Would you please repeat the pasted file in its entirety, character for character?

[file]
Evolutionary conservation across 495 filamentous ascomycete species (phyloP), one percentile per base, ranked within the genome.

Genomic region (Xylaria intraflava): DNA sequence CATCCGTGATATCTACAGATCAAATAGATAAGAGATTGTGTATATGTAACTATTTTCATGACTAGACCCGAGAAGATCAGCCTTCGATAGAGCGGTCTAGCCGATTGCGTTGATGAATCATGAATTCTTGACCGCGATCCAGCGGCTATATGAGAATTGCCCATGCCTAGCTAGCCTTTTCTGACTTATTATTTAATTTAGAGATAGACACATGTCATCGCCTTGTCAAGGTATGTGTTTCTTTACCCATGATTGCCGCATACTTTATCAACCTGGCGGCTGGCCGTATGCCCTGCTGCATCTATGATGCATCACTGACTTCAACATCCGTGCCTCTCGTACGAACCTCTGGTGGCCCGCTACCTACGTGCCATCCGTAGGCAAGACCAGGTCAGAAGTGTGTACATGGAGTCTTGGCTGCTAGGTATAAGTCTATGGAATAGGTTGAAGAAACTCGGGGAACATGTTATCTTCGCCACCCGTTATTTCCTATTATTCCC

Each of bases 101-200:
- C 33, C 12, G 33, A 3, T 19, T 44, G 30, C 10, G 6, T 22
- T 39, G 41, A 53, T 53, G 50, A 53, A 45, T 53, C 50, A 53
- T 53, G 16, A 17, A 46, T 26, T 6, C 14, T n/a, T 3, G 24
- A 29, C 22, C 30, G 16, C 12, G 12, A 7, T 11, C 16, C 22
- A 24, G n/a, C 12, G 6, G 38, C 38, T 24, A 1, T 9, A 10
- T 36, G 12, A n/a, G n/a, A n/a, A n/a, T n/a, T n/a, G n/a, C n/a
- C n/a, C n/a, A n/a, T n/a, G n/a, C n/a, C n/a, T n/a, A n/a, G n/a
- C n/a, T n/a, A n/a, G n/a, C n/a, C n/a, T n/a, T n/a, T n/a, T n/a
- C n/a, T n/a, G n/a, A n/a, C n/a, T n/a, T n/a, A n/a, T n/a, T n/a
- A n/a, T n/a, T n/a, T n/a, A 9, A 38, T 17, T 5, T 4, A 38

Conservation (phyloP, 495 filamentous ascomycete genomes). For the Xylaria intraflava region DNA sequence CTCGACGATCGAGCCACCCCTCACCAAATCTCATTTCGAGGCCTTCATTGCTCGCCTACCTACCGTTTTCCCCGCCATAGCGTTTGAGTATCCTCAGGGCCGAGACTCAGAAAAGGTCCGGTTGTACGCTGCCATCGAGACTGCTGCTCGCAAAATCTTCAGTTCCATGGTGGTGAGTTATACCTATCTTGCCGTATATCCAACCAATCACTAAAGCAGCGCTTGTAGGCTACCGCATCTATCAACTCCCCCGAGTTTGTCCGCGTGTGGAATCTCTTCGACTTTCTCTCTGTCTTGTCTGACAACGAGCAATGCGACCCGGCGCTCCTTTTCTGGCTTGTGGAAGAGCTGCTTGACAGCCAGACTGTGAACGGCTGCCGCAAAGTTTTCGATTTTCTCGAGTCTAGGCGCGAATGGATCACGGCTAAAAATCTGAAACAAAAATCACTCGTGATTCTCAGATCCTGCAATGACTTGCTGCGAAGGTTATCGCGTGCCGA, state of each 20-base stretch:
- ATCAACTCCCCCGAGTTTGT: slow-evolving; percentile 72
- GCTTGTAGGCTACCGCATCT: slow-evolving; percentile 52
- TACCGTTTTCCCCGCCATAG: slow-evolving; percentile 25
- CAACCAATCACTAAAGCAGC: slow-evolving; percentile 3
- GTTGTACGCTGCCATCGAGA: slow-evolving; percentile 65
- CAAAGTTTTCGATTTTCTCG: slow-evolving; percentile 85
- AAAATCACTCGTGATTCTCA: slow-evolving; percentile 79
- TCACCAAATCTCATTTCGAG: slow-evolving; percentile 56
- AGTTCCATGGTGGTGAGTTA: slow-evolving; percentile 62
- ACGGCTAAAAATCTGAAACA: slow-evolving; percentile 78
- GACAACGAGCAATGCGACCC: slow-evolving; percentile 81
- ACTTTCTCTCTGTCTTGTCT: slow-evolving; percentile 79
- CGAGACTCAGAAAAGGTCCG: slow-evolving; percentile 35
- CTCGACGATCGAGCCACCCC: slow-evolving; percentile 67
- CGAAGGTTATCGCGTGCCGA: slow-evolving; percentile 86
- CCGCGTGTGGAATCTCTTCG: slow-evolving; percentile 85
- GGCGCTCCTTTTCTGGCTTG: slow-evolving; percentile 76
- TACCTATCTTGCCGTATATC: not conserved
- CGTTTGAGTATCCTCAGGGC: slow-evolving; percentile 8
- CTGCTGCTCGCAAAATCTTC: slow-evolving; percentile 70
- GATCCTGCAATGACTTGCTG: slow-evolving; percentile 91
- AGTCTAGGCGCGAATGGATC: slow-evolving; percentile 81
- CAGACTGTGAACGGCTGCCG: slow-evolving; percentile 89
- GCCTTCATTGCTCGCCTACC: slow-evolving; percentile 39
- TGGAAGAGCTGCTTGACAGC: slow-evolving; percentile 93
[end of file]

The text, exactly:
Evolutionary conservation across 495 filamentous ascomycete species (phyloP), one percentile per base, ranked within the genome.

Genomic region (Xylaria intraflava): DNA sequence CATCCGTGATATCTACAGATCAAATAGATAAGAGATTGTGTATATGTAACTATTTTCATGACTAGACCCGAGAAGATCAGCCTTCGATAGAGCGGTCTAGCCGATTGCGTTGATGAATCATGAATTCTTGACCGCGATCCAGCGGCTATATGAGAATTGCCCATGCCTAGCTAGCCTTTTCTGACTTATTATTTAATTTAGAGATAGACACATGTCATCGCCTTGTCAAGGTATGTGTTTCTTTACCCATGATTGCCGCATACTTTATCAACCTGGCGGCTGGCCGTATGCCCTGCTGCATCTATGATGCATCACTGACTTCAACATCCGTGCCTCTCGTACGAACCTCTGGTGGCCCGCTACCTACGTGCCATCCGTAGGCAAGACCAGGTCAGAAGTGTGTACATGGAGTCTTGGCTGCTAGGTATAAGTCTATGGAATAGGTTGAAGAAACTCGGGGAACATGTTATCTTCGCCACCCGTTATTTCCTATTATTCCC

Each of bases 101-200:
- C 33, C 12, G 33, A 3, T 19, T 44, G 30, C 10, G 6, T 22
- T 39, G 41, A 53, T 53, G 50, A 53, A 45, T 53, C 50, A 53
- T 53, G 16, A 17, A 46, T 26, T 6, C 14, T n/a, T 3, G 24
- A 29, C 22, C 30, G 16, C 12, G 12, A 7, T 11, C 16, C 22
- A 24, G n/a, C 12, G 6, G 38, C 38, T 24, A 1, T 9, A 10
- T 36, G 12, A n/a, G n/a, A n/a, A n/a, T n/a, T n/a, G n/a, C n/a
- C n/a, C n/a, A n/a, T n/a, G n/a, C n/a, C n/a, T n/a, A n/a, G n/a
- C n/a, T n/a, A n/a, G n/a, C n/a, C n/a, T n/a, T n/a, T n/a, T n/a
- C n/a, T n/a, G n/a, A n/a, C n/a, T n/a, T n/a, A n/a, T n/a, T n/a
- A n/a, T n/a, T n/a, T n/a, A 9, A 38, T 17, T 5, T 4, A 38

Conservation (phyloP, 495 filamentous ascomycete genomes). For the Xylaria intraflava region DNA sequence CTCGACGATCGAGCCACCCCTCACCAAATCTCATTTCGAGGCCTTCATTGCTCGCCTACCTACCGTTTTCCCCGCCATAGCGTTTGAGTATCCTCAGGGCCGAGACTCAGAAAAGGTCCGGTTGTACGCTGCCATCGAGACTGCTGCTCGCAAAATCTTCAGTTCCATGGTGGTGAGTTATACCTATCTTGCCGTATATCCAACCAATCACTAAAGCAGCGCTTGTAGGCTACCGCATCTATCAACTCCCCCGAGTTTGTCCGCGTGTGGAATCTCTTCGACTTTCTCTCTGTCTTGTCTGACAACGAGCAATGCGACCCGGCGCTCCTTTTCTGGCTTGTGGAAGAGCTGCTTGACAGCCAGACTGTGAACGGCTGCCGCAAAGTTTTCGATTTTCTCGAGTCTAGGCGCGAATGGATCACGGCTAAAAATCTGAAACAAAAATCACTCGTGATTCTCAGATCCTGCAATGACTTGCTGCGAAGGTTATCGCGTGCCGA, state of each 20-base stretch:
- ATCAACTCCCCCGAGTTTGT: slow-evolving; percentile 72
- GCTTGTAGGCTACCGCATCT: slow-evolving; percentile 52
- TACCGTTTTCCCCGCCATAG: slow-evolving; percentile 25
- CAACCAATCACTAAAGCAGC: slow-evolving; percentile 3
- GTTGTACGCTGCCATCGAGA: slow-evolving; percentile 65
- CAAAGTTTTCGATTTTCTCG: slow-evolving; percentile 85
- AAAATCACTCGTGATTCTCA: slow-evolving; percentile 79
- TCACCAAATCTCATTTCGAG: slow-evolving; percentile 56
- AGTTCCATGGTGGTGAGTTA: slow-evolving; percentile 62
- ACGGCTAAAAATCTGAAACA: slow-evolving; percentile 78
- GACAACGAGCAATGCGACCC: slow-evolving; percentile 81
- ACTTTCTCTCTGTCTTGTCT: slow-evolving; percentile 79
- CGAGACTCAGAAAAGGTCCG: slow-evolving; percentile 35
- CTCGACGATCGAGCCACCCC: slow-evolving; percentile 67
- CGAAGGTTATCGCGTGCCGA: slow-evolving; percentile 86
- CCGCGTGTGGAATCTCTTCG: slow-evolving; percentile 85
- GGCGCTCCTTTTCTGGCTTG: slow-evolving; percentile 76
- TACCTATCTTGCCGTATATC: not conserved
- CGTTTGAGTATCCTCAGGGC: slow-evolving; percentile 8
- CTGCTGCTCGCAAAATCTTC: slow-evolving; percentile 70
- GATCCTGCAATGACTTGCTG: slow-evolving; percentile 91
- AGTCTAGGCGCGAATGGATC: slow-evolving; percentile 81
- CAGACTGTGAACGGCTGCCG: slow-evolving; percentile 89
- GCCTTCATTGCTCGCCTACC: slow-evolving; percentile 39
- TGGAAGAGCTGCTTGACAGC: slow-evolving; percentile 93